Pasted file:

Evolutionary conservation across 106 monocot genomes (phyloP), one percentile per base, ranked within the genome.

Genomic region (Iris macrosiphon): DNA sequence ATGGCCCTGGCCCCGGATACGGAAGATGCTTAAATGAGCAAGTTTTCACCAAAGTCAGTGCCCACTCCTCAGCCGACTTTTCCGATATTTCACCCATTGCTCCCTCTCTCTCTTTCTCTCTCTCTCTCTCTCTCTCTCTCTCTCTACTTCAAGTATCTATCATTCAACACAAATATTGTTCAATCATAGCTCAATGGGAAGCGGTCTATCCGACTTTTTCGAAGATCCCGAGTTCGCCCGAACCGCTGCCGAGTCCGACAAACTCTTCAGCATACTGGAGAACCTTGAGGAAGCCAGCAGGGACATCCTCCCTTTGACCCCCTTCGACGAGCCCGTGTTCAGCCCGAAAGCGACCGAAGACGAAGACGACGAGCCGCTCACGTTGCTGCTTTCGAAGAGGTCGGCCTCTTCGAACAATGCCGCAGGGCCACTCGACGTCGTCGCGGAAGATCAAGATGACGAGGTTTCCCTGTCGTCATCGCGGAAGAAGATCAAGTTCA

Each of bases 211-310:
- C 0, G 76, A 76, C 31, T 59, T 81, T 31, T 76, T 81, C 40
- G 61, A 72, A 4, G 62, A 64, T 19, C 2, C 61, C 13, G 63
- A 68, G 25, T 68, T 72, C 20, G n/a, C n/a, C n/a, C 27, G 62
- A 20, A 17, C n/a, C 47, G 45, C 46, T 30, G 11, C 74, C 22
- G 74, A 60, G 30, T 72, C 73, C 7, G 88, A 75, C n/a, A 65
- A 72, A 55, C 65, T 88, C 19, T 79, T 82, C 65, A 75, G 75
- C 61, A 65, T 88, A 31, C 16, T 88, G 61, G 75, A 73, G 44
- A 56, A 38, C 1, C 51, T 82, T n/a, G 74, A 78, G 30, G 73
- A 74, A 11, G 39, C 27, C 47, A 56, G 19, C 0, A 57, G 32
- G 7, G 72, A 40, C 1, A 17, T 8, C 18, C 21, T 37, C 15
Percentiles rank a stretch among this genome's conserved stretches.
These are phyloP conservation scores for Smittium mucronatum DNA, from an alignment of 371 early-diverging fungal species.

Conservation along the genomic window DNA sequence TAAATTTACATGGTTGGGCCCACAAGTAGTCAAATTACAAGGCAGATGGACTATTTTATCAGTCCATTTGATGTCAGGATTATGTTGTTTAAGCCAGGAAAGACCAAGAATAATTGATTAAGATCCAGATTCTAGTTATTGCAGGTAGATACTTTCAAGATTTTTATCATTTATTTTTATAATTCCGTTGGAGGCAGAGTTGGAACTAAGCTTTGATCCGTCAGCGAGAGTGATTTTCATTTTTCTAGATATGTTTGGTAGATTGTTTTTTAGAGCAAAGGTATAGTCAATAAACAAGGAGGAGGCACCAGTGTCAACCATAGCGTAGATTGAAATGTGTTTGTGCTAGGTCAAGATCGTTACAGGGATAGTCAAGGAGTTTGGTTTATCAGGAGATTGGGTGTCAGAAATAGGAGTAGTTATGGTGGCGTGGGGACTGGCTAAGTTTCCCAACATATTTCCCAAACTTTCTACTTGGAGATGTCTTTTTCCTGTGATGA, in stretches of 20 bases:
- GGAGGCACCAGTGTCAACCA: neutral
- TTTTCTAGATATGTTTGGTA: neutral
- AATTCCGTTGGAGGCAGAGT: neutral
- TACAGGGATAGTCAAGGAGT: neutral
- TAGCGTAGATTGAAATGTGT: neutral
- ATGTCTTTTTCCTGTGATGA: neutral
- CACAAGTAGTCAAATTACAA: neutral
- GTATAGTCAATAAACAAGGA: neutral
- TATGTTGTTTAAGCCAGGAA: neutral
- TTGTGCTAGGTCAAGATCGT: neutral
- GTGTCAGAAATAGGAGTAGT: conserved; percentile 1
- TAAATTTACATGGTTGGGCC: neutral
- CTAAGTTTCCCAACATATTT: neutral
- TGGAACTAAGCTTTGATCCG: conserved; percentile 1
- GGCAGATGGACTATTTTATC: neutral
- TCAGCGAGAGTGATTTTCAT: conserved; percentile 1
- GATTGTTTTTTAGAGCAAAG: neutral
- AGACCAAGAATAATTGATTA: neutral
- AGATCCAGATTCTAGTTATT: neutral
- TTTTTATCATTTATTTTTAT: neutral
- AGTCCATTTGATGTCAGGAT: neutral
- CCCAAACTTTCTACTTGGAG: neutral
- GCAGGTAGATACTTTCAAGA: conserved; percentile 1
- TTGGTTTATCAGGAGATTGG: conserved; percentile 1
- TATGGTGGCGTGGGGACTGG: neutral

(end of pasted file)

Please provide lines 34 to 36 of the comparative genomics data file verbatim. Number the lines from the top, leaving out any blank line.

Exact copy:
- AGACCAAGAATAATTGATTA: neutral
- AGATCCAGATTCTAGTTATT: neutral
- TTTTTATCATTTATTTTTAT: neutral